Narendra Modi has lately become enamoured of Henry Kissinger. Reputation, for some men who have always been in the public eye, travels a good many paces before them. There are, in our times, many who would like nothing better than a photo-op with the crusty old diplomat who has played a decisive role in the making of American foreign policy through the 1970s. It was therefore only natural for Modi to be charmed by Kissinger. Like him, there are countless others who would make a beeline to shake Kissinger’s hand.
Such is the fame of the man. And yet it will not do to paper over the notoriety attached to him. More than a decade ago, arriving at his hotel in Paris from the airport, Henry Kissinger was informed that a warrant for his arrest, issued by a Spanish judge, was on the way. The former US secretary of state did not waste any time. He headed back to the airport and flew straight back to America. In times when the arrest in London of Augusto Pinochet on charges of human rights abuses in Chile had set a new precedent, Kissinger was not willing to take any chances. The charges against him were similar, basically related to his role in the destruction of Cambodia and other countries in his years in power.
There is little question that Kissinger is a brilliant man whose understanding of diplomacy, based as it is on his conception of realpolitik, gave a powerful new dimension to Washington’s foreign policy in his years working with Richard Nixon and Gerald Ford. But it was brilliance that was flawed. A couple of years ago, in a long interview with the Atlantic, a reputed journal, he was upset that Bengalis did not wait in 1971 and had instead gone for a military defeat of Pakistan. His argument was specious and certainly unbelievable: he and Nixon, that is what he said, had persuaded Yahya Khan into agreeing to allow East Pakistan to go it's separate way. The Pakistani dictator would have given Bangladesh its independence in March 1972!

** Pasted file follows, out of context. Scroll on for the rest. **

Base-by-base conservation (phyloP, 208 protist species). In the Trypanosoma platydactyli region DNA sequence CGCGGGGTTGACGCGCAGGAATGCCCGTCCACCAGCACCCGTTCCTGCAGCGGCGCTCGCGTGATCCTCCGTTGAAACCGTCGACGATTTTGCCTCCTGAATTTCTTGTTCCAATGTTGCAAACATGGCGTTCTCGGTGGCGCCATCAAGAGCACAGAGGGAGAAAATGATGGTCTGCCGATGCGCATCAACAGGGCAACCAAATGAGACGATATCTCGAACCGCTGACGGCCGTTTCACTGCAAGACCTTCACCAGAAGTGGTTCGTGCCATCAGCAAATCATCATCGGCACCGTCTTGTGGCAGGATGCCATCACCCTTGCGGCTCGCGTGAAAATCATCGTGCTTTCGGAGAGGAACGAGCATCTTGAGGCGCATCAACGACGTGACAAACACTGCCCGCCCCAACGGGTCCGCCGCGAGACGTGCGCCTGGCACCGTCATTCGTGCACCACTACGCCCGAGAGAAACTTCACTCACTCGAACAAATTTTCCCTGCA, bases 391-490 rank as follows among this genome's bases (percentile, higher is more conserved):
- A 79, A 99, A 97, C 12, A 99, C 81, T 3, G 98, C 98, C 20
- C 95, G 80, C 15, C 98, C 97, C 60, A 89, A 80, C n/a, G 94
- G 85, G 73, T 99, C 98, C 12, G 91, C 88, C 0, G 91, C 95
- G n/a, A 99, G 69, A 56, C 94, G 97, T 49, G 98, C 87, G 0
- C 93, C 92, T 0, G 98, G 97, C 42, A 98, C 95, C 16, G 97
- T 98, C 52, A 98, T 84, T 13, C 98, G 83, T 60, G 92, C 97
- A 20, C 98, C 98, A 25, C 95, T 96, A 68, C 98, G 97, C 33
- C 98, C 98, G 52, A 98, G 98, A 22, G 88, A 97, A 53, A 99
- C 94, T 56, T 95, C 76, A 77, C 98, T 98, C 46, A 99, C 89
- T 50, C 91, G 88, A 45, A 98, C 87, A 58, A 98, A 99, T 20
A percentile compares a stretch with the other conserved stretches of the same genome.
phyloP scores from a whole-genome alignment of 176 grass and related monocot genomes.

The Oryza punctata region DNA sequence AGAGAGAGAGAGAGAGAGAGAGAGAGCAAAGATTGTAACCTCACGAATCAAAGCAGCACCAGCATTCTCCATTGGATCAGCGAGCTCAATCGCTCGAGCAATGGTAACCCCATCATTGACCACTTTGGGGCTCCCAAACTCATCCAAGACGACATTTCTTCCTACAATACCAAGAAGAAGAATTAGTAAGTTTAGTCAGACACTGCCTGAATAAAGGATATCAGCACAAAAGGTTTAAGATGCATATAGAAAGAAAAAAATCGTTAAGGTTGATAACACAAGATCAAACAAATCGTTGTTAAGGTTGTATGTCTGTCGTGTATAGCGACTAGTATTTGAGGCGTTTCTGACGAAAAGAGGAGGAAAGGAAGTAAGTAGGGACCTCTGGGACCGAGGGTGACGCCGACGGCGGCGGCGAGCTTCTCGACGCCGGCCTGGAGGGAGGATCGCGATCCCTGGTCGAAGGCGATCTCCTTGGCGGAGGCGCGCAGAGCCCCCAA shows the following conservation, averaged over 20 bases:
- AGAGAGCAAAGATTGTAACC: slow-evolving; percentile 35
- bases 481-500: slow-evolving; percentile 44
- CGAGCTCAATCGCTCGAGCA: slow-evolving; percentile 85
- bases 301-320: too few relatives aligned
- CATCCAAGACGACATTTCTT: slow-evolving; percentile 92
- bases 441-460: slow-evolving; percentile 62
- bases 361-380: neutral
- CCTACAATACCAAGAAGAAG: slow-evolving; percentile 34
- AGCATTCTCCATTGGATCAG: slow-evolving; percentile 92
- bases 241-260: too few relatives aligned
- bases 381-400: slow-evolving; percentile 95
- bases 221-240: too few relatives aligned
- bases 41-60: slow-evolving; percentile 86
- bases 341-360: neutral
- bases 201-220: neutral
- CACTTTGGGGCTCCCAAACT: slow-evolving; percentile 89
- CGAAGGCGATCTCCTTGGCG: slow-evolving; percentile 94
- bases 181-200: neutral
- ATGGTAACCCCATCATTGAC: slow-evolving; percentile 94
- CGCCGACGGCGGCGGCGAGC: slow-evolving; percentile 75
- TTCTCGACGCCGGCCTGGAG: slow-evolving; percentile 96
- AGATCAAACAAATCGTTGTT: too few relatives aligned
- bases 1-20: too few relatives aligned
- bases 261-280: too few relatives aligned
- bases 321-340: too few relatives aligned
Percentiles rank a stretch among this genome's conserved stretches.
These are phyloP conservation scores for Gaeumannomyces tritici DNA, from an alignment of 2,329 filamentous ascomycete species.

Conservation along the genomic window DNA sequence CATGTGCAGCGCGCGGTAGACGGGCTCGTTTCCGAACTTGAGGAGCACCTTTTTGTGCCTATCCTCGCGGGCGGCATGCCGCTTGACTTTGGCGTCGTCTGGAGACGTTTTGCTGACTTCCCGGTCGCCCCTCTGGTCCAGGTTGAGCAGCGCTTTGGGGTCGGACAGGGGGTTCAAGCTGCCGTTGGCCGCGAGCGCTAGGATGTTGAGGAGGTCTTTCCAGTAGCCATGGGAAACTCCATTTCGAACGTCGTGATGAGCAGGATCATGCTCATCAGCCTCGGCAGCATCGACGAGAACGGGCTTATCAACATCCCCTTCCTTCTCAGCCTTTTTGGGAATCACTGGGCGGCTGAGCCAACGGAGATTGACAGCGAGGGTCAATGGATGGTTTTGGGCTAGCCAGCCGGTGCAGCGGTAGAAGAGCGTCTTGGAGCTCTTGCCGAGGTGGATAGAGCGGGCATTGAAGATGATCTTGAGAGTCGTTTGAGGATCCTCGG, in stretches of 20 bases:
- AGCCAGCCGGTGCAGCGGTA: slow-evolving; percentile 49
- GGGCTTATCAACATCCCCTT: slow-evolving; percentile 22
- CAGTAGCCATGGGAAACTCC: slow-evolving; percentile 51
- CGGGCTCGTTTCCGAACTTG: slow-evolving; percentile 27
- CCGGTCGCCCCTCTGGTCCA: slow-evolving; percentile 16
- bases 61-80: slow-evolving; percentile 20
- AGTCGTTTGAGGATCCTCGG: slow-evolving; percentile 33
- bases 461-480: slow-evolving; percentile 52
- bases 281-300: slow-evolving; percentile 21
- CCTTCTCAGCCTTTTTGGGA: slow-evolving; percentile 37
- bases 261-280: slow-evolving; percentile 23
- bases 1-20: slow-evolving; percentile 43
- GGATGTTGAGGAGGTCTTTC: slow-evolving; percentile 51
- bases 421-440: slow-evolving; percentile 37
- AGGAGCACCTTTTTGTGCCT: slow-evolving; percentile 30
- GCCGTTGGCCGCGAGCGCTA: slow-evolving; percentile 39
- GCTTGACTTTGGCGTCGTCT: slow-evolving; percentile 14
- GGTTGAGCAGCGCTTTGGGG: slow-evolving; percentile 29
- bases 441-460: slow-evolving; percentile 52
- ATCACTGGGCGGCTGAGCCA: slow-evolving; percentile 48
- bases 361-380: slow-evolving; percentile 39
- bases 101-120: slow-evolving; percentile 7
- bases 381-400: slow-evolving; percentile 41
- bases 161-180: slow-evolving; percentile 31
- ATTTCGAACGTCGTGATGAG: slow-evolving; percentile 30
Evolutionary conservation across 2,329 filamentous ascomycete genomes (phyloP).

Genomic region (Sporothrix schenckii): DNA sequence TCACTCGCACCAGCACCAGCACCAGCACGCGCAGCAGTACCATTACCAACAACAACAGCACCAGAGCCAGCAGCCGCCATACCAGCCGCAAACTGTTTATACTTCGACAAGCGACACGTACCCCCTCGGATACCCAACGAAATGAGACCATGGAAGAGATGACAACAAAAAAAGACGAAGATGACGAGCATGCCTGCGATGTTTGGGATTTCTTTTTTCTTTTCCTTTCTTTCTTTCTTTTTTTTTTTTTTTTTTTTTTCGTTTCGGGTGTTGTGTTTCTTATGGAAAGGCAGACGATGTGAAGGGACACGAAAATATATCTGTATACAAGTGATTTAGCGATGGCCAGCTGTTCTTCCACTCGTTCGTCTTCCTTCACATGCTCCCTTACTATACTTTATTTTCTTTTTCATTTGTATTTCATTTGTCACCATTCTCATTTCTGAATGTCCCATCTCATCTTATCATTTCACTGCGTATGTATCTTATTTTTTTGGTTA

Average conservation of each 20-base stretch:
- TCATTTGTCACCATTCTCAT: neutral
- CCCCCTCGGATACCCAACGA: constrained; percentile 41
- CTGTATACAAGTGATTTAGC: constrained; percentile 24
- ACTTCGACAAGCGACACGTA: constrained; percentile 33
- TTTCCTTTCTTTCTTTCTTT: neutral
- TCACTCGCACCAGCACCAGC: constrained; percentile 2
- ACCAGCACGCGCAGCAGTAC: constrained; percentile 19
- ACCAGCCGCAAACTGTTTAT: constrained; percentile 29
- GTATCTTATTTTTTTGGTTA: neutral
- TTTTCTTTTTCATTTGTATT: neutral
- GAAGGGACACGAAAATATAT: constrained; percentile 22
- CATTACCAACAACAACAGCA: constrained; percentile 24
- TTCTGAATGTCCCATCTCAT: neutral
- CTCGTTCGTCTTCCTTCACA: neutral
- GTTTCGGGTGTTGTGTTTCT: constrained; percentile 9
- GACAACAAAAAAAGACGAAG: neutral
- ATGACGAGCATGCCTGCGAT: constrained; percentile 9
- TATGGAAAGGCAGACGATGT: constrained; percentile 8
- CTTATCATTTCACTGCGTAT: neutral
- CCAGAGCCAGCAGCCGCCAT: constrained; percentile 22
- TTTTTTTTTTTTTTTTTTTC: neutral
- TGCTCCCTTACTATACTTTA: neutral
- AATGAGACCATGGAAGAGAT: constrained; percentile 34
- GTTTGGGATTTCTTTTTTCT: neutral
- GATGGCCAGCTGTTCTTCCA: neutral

The problem with that assertion by Kissinger is two-fold. First, as the war went on in 1971, he made no such statement and instead conveniently ignored the genocide being perpetrated by the Pakistan army in Bangladesh. In the second, his new statement, more than four decades after the Bangladesh war, could not be regarded as credible because the two other players in the story, Nixon and Yahya Khan, were both in their graves and so the veracity of his statement could not be confirmed. Honest men do not wait decades to speak on policies they had strategized in their days of glory.
Perhaps Modi, in his moments of happiness in Kissinger’s company, was not willing to recall the ugly manner in which the Nixon-Kissinger team went out of their way to humiliate and undermine Indira Gandhi during the course of the Bangladesh war. In November 1971, the two men kept the Indian Prime Minister waiting in the White House for forty-five minutes before they would deign to appear for a meeting that had been scheduled earlier. And, of course, there are the transcripts of the expletives and badmouthing Nixon and Kissinger employed in their conversations about Mrs Gandhi.
Intellectual men are sometimes ambitious men and Kissinger was one of them. His comprehension of diplomacy, beginning with his studies of Metternich and Castlereagh, was unparalleled. But there was also in him an unconcealed desire for power, for a place of prominence in diplomatic decision-making. When John F. Kennedy took over as US President in 1961, Kissinger expended all his efforts trying to wangle a position in the new administration. Kennedy ignored him. In the mid-1960s, sensing a probable rise of Nelson Rockefeller to the presidency, he hitched his wagon to the New York Governor’s star. But when the Rockefeller star dimmed, Kissinger bided his time. It was President-elect Nixon’s fortuitous call to him in late 1968 that opened the doors to a happy playing out of his destiny.